Three years after his Da Sliva Moore opinion approving the use of TAR (technology assisted review, computer assisted review, or predictive coding), US Magistrate Judge Andrew Peck says that “the case law has developed to the point that it is now black letter law,” and goes on to list several judicial decisions approving the use of TAR. You can read Judge Peck’s recent opinion in Rio Tinto PLC v. Vale S.A. et al.
Smartwatches have been around for awhile, but the upcoming release of the Apple Watch has the potential to bring them into the mainstream. While the Apple Watch, and other Smartwatches, have the potential to increase efficiency, they also provide another device that can store and/or access corporate data. This presents another device that will need to be incorporated into a business’s BYOD security policy as well as another device to manage.
Former Secretary of State Hillary Clinton’s use of her personal email account to conduct official State Department business has been at the top of the headlines lately. Clinton has explained that her decision to use her personal email account was simply a matter of convenience and has stated that she has already released over 55,000 pages of correspondence. Not satisfied with the production of printed email, last week the House Oversight Committee Chairman Jason Chaffetz said his committee may seek electronic versions of the correspondence, not just the printed copies, and today House Speaker John Boehner called on Clinton to hand over the private server that stores the emails.
A new app from Microsoft, Outlook for iOS and a Preview version for Android, shows that Microsoft is committed to designing for other platforms. Some reviews have been positive, like this one from The Verge, while others have said that this app is still a little rough around the edges, like this article from Infoworld. I tend to agree with The Verge, but there is a larger security concern for companies using the ActiveSync protocol (this includes Exchange, IBM Notes Traveler). Read more…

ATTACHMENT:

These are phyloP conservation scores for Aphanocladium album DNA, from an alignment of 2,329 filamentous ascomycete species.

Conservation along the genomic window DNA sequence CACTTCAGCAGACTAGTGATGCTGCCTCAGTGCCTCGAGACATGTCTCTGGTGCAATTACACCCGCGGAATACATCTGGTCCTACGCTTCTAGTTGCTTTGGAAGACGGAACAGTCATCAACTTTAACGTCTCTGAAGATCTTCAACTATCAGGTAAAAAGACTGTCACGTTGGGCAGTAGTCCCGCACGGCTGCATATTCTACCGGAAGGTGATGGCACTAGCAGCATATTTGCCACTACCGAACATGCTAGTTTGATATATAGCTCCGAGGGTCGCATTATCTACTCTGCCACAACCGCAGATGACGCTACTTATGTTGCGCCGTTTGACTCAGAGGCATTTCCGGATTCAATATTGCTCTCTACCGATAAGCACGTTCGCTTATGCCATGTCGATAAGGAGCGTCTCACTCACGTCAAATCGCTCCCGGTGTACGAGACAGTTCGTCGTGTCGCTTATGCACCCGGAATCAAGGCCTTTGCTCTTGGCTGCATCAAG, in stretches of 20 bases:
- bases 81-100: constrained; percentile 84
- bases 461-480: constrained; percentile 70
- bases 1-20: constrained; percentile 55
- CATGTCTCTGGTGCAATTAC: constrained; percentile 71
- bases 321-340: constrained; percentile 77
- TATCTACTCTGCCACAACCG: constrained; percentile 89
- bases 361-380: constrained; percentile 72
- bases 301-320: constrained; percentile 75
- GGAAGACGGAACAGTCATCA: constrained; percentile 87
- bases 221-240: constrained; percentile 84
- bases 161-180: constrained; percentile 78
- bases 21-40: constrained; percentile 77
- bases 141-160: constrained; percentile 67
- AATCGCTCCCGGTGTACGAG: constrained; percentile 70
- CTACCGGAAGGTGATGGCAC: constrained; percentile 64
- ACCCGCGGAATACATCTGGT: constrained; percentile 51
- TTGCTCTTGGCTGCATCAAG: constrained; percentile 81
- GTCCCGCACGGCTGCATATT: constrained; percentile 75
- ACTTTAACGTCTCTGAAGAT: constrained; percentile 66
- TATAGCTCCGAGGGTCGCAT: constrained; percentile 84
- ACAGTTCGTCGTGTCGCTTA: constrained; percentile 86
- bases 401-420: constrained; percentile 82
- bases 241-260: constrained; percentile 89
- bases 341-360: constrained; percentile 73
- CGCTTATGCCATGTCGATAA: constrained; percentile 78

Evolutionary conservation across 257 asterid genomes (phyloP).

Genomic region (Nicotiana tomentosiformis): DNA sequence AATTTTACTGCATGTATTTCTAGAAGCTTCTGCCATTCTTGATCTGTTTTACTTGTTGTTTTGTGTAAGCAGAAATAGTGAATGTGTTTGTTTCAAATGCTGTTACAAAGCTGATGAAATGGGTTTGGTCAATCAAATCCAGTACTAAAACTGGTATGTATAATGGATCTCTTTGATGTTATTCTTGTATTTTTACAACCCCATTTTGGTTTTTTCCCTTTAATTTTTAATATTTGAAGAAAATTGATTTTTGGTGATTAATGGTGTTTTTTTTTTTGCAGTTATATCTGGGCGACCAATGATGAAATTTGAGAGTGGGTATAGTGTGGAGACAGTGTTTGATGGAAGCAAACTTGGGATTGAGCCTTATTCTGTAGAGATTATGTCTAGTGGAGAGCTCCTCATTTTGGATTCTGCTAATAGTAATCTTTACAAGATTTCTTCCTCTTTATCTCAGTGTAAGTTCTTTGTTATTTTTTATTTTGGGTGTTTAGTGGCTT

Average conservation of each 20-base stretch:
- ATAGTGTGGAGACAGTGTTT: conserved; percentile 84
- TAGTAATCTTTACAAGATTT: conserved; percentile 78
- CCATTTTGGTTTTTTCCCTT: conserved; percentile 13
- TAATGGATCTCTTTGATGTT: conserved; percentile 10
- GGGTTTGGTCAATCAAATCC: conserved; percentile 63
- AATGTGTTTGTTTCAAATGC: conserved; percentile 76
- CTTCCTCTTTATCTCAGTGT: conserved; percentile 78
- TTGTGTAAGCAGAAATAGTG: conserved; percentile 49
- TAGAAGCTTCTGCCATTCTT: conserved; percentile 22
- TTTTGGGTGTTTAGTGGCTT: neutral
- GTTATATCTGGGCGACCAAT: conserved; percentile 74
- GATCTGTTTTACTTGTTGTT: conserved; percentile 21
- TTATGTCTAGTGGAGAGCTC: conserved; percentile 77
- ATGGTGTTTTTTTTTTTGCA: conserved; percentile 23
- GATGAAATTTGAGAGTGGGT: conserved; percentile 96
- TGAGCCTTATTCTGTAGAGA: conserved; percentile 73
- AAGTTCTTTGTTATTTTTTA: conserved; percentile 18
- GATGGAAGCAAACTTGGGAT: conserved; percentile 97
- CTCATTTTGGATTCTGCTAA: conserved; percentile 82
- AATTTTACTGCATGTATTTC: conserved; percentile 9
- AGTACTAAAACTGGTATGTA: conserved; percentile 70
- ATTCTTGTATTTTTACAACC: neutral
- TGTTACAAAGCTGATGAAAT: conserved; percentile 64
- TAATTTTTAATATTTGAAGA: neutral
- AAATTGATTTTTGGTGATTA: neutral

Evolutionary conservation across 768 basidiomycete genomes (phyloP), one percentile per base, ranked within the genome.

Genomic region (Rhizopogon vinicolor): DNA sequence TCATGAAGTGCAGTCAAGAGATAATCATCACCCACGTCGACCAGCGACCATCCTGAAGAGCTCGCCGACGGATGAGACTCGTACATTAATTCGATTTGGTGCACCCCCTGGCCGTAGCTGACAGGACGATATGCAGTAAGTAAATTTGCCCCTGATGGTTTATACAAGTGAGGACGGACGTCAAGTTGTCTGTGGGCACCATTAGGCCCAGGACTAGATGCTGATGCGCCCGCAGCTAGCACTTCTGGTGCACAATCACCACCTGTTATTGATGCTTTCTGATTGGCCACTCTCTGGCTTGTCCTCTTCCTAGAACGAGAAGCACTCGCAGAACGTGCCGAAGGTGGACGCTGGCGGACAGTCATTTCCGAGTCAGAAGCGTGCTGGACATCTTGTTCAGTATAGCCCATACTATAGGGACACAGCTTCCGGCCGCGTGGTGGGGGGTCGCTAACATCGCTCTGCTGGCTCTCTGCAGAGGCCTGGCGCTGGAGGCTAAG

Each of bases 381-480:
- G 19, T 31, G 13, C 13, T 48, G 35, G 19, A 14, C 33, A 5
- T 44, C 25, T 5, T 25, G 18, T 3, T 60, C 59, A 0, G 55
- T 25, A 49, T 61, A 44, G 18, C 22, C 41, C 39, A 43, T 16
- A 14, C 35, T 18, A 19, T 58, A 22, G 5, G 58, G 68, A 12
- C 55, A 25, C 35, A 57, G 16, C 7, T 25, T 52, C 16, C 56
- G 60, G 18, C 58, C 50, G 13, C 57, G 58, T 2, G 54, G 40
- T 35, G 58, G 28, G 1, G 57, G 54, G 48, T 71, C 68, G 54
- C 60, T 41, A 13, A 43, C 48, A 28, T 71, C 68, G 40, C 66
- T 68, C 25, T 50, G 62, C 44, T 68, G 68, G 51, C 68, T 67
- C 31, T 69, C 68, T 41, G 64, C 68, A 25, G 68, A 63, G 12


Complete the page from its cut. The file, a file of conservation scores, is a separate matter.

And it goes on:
The Law Technology News just published the top six data breach predictions for 2015 as outlined in Experian Data Breach Resolution’s 2015 Second Annual Data Breach Industry Forecast. That article can be read in full here. I am focusing on the prediction regarding employee mistakes, as this seems to be one of the hardest areas for companies to rectify. As the article points out, both in its title and when discussing employee mistakes, businesses will continue to ignore the employee side in favor of protecting against cyberattacks. There are various reason for this, from the cost of security in general, to the sticky issue of balancing user efficiency and security, to cyberattacks being very much in the news currently. Read more…
The FBI has concluded that the North Korean government was behind the Sony data breach that exposed embarrassing emails that have harmed the reputations of the company and its executives, forced the cancellation of the release of the “The Interview” amid terrorist threats, and put thousands of employees’ private information at risk. This latest breach should cause IT professionals and business owners to review their privacy and security protocols and address weaknesses, and it should serve as a reminder that, while there will always be significant risk, there are some steps we can all take to be more secure online. Read more…
Magistrate Judge Joe Brown’s ruling in Bridgestone marks another win for predictive coding as a way to efficiently review large data sets, but in my opinion, the most interesting part is the Court’s emphasis on “openness and transparency.” The Court has ordered “full” cooperation, including disclosure of “seed” documents―the responsive and non-responsive documents used to teach analytics software how to code the remaining documents. You can read the full Bridgestone order here.